• The letter is getting out a day late this week.  I am at Holy Wisdom Monastery for my annual retreat.  And there wasn't time to get the letter edited and sent out before I left Mattoon yesterday.  Hope you enjoy it, nevertheless.
  • My mom is back in the hospital...not sure what is wrong this time, but leading culprits are possible infection from previous hospital/rehab center stays...or too much medication.  She has never started to feel well at all since her by-pass surgery six weeks ago.  

October 7, 2019
If You're Happy and You Know It

If you're happy and you know it:  clap your hands...If you're happy and you know it clap your hands...if you're happy and you know it then your face will surely show it, ...If you're happy and you know it clap your hands!
There are many verses and variations to this 1950s song.  If you're happy, you can also stomp your feet, shout 'hooray,' wiggle your ears, slap your knees, honk your nose, turn around, snap your fingers, nod your head, pat your head, slap your leg, shout 'we are!'  When my little grandchildren start to get bored with me, I set them on my lap and I sing my way through the song and give them a good workout.  
Children need only sing about happiness and joy.  But adults have to think about it.  Thus, Jesus starts his 'Sermon on the Mount' by plunging us into some serious philosophy on the subject (the Beatitudes).  Maybe if someone came along and sat us on their lap and made us sing  the song  and grabbed us and made us do the motions we would get the hang of it, but that's not going to happen.  So let's just ponder the subject for a  bit here.
At the beginning of this past summer I declared that our congregation was going to have a "Year of Joy," reckoning it was worth a try.  It had been a troublesome year in the church: deaths and sicknesses, sagging attendance and finances, differences of opinion and tough decisions...you can't please all the people all the time.  And along with the struggles in the church, I was experiencing some personal struggles: sickness and unemployment in the family...and for myself, faltering eyesight and chronic digestive-track pain.  Divisions in our denomination and poison in our national politics were adding insult to injury.  And so, I just got up one Sunday morning and impulsively and dictatorially announced to the congregation that we were entering a "Year of Joy."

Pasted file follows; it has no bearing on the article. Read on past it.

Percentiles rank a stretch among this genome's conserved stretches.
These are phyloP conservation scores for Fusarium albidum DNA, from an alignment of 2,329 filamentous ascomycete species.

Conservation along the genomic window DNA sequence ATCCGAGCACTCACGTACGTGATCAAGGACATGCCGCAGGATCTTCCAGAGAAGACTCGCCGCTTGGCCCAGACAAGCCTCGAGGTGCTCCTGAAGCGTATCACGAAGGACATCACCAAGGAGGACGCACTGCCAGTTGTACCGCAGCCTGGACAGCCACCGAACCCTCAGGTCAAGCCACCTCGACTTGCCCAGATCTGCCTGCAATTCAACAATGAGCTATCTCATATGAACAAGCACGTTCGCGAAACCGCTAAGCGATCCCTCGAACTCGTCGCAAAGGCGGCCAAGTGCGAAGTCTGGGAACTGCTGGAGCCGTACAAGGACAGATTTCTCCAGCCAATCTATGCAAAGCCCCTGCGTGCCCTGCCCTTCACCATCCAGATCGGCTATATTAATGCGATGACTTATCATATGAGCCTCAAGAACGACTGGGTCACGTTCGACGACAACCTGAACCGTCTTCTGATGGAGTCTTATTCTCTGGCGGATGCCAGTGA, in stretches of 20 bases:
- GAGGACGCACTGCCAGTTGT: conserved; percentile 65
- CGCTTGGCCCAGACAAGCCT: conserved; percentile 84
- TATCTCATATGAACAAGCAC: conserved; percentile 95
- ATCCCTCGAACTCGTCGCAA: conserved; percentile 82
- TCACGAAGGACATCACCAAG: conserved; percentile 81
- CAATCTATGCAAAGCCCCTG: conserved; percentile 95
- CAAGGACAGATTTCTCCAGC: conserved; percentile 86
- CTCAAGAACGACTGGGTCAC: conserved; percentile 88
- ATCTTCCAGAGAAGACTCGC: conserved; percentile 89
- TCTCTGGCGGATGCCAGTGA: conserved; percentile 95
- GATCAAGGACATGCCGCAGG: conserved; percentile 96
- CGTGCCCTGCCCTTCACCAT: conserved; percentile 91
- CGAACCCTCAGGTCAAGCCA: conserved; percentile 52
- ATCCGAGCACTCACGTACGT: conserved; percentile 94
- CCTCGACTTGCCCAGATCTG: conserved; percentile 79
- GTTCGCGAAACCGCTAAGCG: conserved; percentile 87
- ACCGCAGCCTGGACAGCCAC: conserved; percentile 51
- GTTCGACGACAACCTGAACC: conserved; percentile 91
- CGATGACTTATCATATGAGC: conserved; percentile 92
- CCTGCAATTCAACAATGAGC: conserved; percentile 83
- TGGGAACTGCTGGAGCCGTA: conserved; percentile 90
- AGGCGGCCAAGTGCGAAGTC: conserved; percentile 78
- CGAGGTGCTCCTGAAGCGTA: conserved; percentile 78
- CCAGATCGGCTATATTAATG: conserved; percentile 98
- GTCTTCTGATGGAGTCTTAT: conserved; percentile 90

It has been amazing what has happened since I made that pronouncement.  My physical pain increased, my mother had a heart attack, the church's finances tanked even further, and Donald Trump and Nancy Pelosi are madder than ever at each other.  
But I think my proclamation is working.  The reason? People  remember what I said and keep saying it back to me.  And I am seeing more and more clearly the  path to joy in our various communities.
It is hard to get a whole
congregation into the swing of joy. Any joyful thing I propose might thrill a few people, but it is just as certain to irritate everyone else.  My joy is not necessarily a joy for others.

For myself, joy is silence and solitude first thing in the morning while indulging in a swig of orange juice and a cup of dark, black coffee...and nobody talking to me.  It is a patch of dark purple tulips in the springtime.  It is the unique aroma of a small church sanctuary.  It is spotting Mars and Venus and Jupiter and the Big Dipper on a cloudless night.  It is a bacon-lettuce-tomato sandwich in the summer.  It is touching the exquisitely fine hair atop a baby's head.  It is the liberating splash of water in a hot shower. It is the announcer declaring, "Cubs win!"